If you don’t have baby eggplants I think you could use smaller eggplants cut into halves. This picture isn’t that pretty; a collapsed and well cooked eggplant is kinda ugly but you gotta love that cheese on top; good quality freshly grated Parmesan cheese. I served it with penne as usual for the first time I enjoyed a plate of this spicy treat and with spaghetti squash tonight which was surprisingly good. Hadn’t had that in many years. Two of them were gifted to me last month; finally made half of one. Nuked it in microwave for 15 minutes; cut, remove seeds; cut down on big plate, add a bit of water for steam effect.
Spicy Baby Eggplants
7-10 small eggplants from tiny up to about six inches long
1-2 ounces hard Parmesan cheese
2 tbsp EVOL
1 32 oz can crushed tomato
1 large carrot in rounds
½ tsp smoked paprika
¼ tsp. red pepper flakes
½ tsp. dried oregano
½ tsp. sea salt
2 large garlic cloves, minced
1/4 cup oil cured black olives
1-2 tbsp. capers
Cut the Parmesan cheese into tiny wedges. Trim off the top cap of the eggplants. Cut 3-4 slashes in the side of each eggplant going in the direction from the cap to the bottom. Put a wedge of cheese into each deep slash. I only put 1-slashes in tiny eggplants, 3 in bigger ones and 4 in the largest eggplants. Heat 1-2 tbsp. EVOL in a large heavy sauce pot. Add the onions and saute a couple minutes. Add the minced garlic, stir for a minute. Then add in the tomato sauce and carrot rounds. Heat up and add the eggplants and the herbs/spices. Heat to a bubble and add the olives, and capers. Cover and cook on low for 40 minutes stirring every few minutes to keep the sauce from sticking to the pot’s bottom. Cook until the eggplants can be easily pierced with a long fork.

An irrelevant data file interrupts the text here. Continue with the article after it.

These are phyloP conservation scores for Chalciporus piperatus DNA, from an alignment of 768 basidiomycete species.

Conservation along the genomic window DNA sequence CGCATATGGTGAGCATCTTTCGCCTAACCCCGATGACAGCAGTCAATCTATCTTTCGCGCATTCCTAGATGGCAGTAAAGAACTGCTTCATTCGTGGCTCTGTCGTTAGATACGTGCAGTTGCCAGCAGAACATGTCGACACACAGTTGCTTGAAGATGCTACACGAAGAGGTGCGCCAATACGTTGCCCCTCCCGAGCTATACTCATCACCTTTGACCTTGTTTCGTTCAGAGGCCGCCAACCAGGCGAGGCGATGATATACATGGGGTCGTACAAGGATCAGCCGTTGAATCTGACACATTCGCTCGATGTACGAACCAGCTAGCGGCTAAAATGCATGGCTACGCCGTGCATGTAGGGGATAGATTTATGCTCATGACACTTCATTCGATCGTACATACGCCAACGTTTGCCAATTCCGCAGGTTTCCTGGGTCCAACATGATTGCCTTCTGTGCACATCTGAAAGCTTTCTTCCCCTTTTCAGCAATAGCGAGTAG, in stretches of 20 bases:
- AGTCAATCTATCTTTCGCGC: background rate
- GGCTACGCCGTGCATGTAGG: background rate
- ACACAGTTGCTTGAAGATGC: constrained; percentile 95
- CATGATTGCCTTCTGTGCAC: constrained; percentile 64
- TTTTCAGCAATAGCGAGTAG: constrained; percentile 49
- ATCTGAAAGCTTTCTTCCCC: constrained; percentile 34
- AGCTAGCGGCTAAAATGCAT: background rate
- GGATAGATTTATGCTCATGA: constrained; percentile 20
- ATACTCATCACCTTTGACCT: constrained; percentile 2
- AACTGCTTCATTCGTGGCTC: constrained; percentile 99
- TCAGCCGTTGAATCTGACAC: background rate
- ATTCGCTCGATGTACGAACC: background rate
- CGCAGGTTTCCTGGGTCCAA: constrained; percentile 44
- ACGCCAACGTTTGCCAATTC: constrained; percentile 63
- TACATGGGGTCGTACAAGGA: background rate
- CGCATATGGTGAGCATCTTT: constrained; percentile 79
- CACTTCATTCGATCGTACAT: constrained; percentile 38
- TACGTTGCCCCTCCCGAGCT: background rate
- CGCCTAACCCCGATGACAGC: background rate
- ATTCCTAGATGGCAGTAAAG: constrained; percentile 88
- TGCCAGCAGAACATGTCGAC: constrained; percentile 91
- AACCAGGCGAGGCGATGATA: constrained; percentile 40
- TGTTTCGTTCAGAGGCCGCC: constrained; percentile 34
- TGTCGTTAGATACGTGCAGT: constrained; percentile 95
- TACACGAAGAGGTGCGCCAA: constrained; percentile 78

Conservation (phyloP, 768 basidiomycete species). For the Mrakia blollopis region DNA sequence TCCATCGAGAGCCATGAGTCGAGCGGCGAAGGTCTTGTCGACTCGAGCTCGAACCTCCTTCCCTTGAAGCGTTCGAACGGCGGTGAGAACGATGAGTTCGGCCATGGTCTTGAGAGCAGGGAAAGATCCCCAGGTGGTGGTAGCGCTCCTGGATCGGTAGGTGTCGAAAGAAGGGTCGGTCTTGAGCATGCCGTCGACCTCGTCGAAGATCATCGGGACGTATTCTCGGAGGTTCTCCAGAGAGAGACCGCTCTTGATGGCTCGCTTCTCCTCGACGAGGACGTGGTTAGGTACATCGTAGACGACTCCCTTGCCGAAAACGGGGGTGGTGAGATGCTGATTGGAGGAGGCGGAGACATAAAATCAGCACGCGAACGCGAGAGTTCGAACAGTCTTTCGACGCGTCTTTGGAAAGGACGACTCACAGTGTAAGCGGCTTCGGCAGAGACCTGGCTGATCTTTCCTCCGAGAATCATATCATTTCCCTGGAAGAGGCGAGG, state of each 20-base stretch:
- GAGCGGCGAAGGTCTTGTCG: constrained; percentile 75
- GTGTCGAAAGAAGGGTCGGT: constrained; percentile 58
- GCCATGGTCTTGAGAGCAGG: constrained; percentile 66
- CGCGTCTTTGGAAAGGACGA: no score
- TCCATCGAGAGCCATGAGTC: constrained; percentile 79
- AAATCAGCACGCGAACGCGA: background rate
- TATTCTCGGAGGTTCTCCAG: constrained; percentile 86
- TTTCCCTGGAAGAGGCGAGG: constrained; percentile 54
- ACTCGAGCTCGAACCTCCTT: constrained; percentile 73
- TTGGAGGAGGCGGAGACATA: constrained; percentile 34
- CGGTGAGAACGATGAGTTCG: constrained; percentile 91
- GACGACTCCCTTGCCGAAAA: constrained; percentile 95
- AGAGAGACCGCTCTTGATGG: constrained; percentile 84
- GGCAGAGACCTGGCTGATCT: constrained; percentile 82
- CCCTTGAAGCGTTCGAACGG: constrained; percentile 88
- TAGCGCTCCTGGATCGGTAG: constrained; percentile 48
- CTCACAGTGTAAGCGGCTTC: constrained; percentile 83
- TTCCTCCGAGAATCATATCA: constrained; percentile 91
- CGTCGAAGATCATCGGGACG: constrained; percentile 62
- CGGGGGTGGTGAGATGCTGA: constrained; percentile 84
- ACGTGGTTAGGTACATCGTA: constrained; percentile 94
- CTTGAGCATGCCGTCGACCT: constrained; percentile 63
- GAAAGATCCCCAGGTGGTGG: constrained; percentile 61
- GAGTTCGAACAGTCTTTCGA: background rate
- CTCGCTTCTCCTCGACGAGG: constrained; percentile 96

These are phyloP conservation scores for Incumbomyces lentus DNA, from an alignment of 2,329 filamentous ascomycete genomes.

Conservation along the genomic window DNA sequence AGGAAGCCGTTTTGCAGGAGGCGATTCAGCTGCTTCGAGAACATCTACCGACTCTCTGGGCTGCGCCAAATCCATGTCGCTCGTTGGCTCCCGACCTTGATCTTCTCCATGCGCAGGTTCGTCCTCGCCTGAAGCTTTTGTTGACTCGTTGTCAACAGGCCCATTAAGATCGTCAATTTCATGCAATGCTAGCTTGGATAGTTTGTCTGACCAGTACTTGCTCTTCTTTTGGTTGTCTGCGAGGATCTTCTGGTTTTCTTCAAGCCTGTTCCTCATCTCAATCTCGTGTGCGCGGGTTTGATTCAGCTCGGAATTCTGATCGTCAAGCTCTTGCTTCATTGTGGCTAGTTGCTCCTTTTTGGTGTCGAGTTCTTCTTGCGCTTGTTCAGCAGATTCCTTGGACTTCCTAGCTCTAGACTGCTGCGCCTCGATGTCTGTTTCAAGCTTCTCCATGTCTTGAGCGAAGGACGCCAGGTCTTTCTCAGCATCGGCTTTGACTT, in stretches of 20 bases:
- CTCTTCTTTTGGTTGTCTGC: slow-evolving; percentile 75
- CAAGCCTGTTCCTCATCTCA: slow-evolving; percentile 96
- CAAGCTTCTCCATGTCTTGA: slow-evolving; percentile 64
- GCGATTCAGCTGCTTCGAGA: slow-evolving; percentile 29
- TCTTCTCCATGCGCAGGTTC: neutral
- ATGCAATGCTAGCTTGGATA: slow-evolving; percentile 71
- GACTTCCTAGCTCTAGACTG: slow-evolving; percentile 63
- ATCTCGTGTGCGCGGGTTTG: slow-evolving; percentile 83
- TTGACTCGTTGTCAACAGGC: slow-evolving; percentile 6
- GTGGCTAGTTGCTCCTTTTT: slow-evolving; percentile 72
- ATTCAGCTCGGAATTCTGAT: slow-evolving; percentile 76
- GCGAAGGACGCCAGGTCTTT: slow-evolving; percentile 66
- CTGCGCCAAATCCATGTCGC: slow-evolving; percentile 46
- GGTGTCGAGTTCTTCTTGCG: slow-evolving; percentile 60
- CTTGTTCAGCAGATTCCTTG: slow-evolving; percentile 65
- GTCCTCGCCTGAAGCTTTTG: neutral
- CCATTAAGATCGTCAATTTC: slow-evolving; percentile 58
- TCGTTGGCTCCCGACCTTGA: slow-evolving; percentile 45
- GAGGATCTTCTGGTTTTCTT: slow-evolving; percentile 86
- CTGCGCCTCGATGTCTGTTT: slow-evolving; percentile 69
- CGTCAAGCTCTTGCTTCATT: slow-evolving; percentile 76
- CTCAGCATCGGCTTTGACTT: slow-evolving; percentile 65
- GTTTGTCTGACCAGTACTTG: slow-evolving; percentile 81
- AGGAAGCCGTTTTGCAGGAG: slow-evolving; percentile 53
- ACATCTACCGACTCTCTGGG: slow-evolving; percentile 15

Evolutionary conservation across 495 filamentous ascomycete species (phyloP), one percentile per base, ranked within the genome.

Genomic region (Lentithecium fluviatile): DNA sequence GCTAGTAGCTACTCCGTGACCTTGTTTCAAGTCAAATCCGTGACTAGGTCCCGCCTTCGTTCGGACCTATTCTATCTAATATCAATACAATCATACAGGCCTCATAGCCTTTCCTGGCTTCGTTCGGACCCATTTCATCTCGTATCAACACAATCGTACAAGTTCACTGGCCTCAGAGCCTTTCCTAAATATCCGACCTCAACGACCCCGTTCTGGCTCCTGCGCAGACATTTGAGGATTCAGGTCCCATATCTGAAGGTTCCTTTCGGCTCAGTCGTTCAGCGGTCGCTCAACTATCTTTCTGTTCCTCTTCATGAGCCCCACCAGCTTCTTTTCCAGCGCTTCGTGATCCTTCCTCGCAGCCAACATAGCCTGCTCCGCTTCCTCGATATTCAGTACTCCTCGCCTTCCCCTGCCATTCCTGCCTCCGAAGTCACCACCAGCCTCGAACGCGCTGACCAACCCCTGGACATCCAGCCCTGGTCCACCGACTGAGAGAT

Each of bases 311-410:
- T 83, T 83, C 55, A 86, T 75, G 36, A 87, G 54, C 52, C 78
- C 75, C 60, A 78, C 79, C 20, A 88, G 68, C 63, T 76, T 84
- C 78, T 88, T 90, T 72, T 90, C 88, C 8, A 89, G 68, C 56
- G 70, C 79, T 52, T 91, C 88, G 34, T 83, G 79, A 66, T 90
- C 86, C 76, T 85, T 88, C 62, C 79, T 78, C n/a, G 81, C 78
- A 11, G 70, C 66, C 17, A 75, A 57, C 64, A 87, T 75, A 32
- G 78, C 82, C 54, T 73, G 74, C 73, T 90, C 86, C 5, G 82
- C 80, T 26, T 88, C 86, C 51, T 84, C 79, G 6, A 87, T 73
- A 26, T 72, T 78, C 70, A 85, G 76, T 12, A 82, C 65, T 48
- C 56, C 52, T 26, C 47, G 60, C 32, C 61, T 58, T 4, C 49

Cook gluten free ziti, enough for how many people you are serving, and drain it one minute before the package directions say it will be done. Put it back in the now empty pot and add the eggplant mixture. Cook a minute stirring it all around the pot. This allows the ziti to soak up some of the sauce and get a great authentic flavor.
Serve in a low wide soup bowl as is or add a good grating of Parmesan cheese on top. If you have some gluten free rolls or freshly baked gf bread – heaven!
Notes: I used olives with pits but if you can find them pitted; great! If you are an olive hater, leave them out but they really add to the flavor. Or cook the dish with them and remove before eating; get that earthy salty flavor but it is more subtle without the actual olives on your plate. Add more salt if you leave them out. If you like things really spicy double the red pepper flakes. I found it just about right for me with a quarter teaspoon. Spaghetti squash works well in place of pasta.
Sometimes necessity is the mother of tasty invention in my kitchen! This is a “what’s in the fridge” post. I had some nice looking organic Italian pork sausage in long sandwich links. I had a red pepper and some onions and a can of crushed tomatoes. I wanted to make a pasta dish but was craving sausage with peppers and onions. This is my invention: sausage and pepper spaghetti. Sounds basic but I never thought of combining the concepts of that old favorite: sausage with onions and peppers with a fairly traditional red spaghetti sauce. This recipe marriage turned out just delicious. Plus it was relatively quick and easy too. My kind of recipe…